Employee Spotlight: Davis Green, Multimedia Production Specialist

One of the core values at SNA Displays is “people first.” While our tangible product offering is top-tier LED video display technology, SNA Displays real strength is its people, who work hard day in and day out to build and support great video display projects.

In this spotlight, we’d like to introduce you to Davis Green, who joined us in early 2020. Davis earned his undergraduate degree at Biola University and is a commercially licensed drone operator under the Federal Aviation Administration. From awesome drone video to expertly edited photo galleries, if you’ve seen an image or video clip from SNA Displays in the last 4 years, Davis has worked on it.

Where did you grow up? Do you any favorite childhood memories you’d like to share?

I grew up in Huntington Beach, California. Some of my favorite memories from childhood were family gatherings, lake trips, snowboarding trips, and just hanging out with my parents and my brother. A very simple thing that always stuck with me was eating Taco Bell for dinner in the back of the family car on the beach. My wife and I do car picnics regularly with our kiddos as well. I think the simple novelties like that go a long way for making family memories.

Do you have a personal motto or mantra?

I’ve never really had a singular motto that stuck with me, though the concept of “dying to self” is something I always feel the need to come back to. Everyone is hardwired for community and mutual support, though self-service is often what comes naturally. The more we can set ourselves aside for the sake of those around us, and embrace the discomfort of stepping into their trials with them, the better.

How do you like to spend your free time?

My wife and I find so much joy in spending time with our kids and watching them grow and discover the world around them. One of my favorite activities has to be father-daughter dates with my 3-year-old to the donut shop. I also love sharing meals with family and friends, playing soccer, going to the gym, listening to records, playing video games, and D&D.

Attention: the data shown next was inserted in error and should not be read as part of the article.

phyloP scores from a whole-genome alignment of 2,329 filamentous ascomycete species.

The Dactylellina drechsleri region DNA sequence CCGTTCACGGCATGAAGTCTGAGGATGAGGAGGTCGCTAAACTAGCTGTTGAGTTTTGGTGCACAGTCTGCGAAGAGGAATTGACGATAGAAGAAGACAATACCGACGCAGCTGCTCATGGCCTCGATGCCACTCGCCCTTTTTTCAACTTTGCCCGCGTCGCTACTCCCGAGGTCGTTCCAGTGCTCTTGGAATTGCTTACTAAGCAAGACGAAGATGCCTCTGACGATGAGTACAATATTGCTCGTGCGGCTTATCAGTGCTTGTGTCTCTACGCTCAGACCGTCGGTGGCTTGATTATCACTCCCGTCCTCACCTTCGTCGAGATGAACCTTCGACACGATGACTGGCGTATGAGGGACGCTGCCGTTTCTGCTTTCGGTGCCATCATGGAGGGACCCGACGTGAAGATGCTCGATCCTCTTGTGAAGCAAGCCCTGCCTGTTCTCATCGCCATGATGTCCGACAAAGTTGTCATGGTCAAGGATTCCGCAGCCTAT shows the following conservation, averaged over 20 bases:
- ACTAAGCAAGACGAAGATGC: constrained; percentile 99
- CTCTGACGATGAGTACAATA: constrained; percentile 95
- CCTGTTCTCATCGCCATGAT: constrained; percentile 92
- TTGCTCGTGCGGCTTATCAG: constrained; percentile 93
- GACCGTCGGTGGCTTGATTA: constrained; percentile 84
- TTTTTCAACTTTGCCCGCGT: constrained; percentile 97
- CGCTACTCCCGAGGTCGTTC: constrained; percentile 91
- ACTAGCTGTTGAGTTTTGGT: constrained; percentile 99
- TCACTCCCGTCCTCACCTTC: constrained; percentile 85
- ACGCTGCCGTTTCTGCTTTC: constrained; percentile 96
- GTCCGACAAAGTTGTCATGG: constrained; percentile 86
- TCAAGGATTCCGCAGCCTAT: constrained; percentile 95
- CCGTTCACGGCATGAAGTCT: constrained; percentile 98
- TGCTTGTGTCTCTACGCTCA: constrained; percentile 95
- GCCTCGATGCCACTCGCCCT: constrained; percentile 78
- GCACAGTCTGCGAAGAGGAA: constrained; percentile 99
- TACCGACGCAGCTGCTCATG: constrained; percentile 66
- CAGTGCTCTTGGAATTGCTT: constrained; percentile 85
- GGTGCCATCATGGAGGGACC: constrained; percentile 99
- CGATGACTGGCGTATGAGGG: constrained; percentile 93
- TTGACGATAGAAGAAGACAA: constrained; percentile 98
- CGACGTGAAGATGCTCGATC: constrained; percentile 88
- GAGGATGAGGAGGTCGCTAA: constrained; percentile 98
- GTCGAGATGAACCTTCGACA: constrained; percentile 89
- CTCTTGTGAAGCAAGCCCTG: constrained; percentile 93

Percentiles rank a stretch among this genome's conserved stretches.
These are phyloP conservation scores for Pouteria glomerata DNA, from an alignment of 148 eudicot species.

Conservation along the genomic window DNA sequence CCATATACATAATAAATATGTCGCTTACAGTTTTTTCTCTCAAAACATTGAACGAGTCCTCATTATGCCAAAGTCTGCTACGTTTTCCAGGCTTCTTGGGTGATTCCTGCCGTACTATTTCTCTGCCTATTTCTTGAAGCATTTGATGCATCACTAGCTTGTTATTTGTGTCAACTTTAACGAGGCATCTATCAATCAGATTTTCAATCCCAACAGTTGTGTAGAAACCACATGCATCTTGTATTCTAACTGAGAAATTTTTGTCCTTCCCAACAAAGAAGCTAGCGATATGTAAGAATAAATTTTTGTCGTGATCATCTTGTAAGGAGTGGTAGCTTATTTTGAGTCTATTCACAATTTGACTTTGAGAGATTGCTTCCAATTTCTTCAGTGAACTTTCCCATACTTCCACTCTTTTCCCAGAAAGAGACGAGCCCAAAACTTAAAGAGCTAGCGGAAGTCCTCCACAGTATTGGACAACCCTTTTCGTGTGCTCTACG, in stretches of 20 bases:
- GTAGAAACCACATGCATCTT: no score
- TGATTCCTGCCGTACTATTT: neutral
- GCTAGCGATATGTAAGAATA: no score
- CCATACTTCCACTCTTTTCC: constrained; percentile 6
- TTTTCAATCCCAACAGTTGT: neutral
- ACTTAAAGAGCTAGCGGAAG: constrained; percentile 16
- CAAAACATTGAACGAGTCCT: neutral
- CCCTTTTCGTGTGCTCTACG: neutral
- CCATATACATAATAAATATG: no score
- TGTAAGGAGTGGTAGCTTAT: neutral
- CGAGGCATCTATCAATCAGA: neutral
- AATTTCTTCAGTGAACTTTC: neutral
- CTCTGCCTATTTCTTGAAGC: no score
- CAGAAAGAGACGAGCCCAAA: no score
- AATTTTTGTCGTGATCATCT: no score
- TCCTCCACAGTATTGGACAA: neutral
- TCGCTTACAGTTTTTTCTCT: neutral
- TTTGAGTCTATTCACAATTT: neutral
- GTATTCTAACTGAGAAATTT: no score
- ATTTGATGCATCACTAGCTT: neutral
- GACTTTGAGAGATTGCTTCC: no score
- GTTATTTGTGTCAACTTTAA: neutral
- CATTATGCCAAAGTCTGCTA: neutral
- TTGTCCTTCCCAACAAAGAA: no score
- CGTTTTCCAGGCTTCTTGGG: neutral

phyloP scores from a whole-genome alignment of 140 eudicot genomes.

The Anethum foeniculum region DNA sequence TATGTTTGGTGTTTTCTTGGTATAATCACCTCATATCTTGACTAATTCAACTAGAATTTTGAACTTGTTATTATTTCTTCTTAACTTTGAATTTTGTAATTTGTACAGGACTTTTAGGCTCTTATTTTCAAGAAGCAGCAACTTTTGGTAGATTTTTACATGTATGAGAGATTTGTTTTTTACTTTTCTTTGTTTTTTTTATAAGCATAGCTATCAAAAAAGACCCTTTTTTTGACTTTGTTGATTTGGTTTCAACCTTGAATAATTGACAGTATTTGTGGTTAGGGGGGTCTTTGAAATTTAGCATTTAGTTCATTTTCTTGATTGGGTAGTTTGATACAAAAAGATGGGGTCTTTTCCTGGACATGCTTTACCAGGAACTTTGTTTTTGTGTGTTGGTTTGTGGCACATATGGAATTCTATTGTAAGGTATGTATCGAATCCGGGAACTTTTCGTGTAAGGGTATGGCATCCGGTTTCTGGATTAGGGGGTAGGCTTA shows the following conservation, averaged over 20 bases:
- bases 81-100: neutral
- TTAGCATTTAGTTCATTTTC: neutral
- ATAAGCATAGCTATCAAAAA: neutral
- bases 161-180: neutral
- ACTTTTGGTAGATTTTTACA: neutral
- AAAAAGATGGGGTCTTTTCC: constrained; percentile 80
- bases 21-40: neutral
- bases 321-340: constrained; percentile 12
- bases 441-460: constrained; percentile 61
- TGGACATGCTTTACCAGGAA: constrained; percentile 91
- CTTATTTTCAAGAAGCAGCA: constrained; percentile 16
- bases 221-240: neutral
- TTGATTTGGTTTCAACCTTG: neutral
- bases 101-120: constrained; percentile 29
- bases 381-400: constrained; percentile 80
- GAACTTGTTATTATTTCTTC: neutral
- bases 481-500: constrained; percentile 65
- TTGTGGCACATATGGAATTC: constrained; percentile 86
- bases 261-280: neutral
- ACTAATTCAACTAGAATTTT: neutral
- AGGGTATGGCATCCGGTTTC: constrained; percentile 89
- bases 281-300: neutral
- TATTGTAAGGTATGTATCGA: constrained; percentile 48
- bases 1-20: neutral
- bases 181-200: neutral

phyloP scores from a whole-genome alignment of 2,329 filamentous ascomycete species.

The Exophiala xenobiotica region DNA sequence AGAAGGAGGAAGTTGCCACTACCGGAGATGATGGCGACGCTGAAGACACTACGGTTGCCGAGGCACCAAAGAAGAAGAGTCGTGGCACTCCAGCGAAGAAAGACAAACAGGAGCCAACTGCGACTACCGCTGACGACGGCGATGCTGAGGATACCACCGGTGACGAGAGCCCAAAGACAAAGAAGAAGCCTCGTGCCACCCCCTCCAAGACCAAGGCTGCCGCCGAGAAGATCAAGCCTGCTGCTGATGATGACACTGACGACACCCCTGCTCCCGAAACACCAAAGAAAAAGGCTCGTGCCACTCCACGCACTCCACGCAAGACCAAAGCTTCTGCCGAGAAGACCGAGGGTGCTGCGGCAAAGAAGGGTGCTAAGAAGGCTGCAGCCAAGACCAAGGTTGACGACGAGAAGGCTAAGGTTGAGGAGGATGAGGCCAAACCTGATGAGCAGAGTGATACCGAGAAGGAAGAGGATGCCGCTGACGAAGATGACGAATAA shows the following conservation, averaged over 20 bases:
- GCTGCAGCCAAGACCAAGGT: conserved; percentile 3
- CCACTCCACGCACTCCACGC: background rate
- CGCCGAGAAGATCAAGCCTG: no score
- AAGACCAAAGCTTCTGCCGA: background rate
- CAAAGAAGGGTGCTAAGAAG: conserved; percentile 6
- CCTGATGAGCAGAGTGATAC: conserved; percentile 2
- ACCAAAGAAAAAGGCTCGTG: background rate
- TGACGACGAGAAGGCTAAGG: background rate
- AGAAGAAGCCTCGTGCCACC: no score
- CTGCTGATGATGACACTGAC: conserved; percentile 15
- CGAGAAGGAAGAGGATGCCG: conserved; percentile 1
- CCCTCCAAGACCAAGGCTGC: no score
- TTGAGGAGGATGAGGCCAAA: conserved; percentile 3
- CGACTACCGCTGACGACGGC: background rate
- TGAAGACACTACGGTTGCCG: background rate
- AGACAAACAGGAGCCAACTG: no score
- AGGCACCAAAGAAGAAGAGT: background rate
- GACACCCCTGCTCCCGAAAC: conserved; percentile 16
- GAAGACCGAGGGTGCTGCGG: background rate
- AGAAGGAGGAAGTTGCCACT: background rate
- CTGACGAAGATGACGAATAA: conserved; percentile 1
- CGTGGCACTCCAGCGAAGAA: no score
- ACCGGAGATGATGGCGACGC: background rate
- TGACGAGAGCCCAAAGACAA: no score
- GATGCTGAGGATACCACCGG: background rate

What’s a fun fact most people don’t know about you?

I worked as a balloon artist through college – in restaurants and for private parties. The group I worked with was very talented; we were able to make some pretty impressive stuff and work some big events. Notably, I worked a corporate event at Nickelodeon Studios in Burbank almost a decade ago and visited again recently with SNA Displays for an LED install. I’m very grateful for jobs that bring me to interesting places!

Besides your job, what subjects are you interested in or have expertise in?

My degree is actually in Biblical Studies & Theology, which is a field of study that continues to be a daily exercise for me. Aside from that, I love learning about music and collecting records, though I have zero musical talent myself.

Who’s had a significant influence on your life?

My uncle was a significant mentor to me throughout my formative years. I’ve dealt with a lot of anxiety for a long time, and he was critical in helping me find my footing as I entered adulthood. Similarly, the professional psychologists I’ve spent time with basically saved me from a life ruled by anxiety. I cannot recommend proper therapy/counseling enough. If you are a human being with a pulse, you need it, and you will benefit greatly from it. Also, my dad taught me everything I know about being a professional with a career, and maintaining integrity and a good work ethic as an employee.

What’s the best advice you’ve ever gotten?

Probably everything I learned during mine and my wife’s premarital counseling. Our marriage is a central component of my life, so it was hugely impactful in that regard, but it was also significant for life in general. “Outserve your spouse,” “assume the other has good intentions,” and “start with your own shortcomings before theirs” is all great marital advice, but can also really change the way you approach all of your relationships and help shape what kind of person you become in adulthood.

What did you do professionally before joining SNA Displays?